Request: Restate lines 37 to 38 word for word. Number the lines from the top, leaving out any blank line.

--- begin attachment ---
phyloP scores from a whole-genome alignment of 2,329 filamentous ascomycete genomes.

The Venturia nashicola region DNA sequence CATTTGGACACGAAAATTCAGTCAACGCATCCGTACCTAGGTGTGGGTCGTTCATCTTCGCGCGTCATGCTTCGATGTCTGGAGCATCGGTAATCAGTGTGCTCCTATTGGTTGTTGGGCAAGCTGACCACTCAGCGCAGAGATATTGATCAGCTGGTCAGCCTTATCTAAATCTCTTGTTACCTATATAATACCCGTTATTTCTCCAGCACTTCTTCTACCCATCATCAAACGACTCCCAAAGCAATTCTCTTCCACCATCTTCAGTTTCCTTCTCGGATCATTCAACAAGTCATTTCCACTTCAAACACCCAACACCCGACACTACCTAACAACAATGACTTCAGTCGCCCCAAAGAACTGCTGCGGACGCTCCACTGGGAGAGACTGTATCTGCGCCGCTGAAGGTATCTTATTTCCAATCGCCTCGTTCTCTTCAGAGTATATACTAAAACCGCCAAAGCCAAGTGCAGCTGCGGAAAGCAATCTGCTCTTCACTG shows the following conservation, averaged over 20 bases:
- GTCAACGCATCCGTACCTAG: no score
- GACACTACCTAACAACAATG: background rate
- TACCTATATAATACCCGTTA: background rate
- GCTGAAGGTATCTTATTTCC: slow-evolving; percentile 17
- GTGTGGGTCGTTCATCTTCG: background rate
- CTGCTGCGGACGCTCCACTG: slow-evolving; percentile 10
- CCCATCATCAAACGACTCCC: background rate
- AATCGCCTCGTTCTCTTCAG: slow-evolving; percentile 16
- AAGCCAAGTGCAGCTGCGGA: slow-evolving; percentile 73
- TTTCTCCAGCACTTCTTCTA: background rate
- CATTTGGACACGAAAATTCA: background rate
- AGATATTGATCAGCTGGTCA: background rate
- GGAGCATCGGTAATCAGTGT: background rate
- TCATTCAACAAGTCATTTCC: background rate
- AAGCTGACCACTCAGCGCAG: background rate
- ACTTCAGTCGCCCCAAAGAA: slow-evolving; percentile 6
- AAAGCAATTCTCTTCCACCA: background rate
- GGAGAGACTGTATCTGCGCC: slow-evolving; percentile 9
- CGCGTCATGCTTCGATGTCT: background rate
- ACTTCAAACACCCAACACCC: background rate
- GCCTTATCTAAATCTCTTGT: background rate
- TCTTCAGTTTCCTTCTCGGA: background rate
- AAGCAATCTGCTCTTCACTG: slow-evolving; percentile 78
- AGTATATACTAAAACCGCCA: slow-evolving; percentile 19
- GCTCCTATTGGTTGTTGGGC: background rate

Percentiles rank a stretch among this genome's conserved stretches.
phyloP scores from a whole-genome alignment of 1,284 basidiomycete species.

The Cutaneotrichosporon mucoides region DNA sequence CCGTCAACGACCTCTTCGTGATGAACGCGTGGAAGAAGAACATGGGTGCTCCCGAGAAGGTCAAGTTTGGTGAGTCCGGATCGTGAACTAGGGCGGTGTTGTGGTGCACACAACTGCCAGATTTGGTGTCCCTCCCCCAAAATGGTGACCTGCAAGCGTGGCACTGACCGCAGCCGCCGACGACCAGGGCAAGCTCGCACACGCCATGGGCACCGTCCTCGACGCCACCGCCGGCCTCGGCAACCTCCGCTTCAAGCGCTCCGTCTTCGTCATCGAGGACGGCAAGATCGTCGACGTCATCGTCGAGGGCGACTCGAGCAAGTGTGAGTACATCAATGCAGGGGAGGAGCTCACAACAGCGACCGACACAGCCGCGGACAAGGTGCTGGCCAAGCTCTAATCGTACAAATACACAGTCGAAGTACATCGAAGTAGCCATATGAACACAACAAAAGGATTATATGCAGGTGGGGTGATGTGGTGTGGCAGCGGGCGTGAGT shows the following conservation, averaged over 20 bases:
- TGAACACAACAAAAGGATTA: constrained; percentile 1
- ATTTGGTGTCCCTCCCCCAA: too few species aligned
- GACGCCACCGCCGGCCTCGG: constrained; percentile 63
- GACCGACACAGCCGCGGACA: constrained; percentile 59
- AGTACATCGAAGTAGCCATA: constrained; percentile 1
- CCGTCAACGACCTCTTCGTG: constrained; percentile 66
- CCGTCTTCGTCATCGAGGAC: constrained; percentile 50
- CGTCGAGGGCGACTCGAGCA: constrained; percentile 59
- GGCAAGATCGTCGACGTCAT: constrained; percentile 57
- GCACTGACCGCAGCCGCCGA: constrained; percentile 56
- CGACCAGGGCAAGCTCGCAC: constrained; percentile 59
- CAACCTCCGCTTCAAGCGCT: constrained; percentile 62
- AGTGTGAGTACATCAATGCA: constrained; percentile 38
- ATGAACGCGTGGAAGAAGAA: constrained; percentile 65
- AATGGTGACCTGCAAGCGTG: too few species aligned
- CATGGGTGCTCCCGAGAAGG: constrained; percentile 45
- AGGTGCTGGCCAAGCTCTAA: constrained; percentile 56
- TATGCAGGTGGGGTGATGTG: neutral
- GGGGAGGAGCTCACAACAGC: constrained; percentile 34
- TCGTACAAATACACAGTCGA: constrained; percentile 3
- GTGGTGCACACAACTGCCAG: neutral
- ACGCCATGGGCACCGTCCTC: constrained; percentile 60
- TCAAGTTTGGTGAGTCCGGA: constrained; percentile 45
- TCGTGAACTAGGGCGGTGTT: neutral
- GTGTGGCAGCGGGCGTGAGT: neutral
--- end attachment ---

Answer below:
- CCGTCTTCGTCATCGAGGAC: constrained; percentile 50
- CGTCGAGGGCGACTCGAGCA: constrained; percentile 59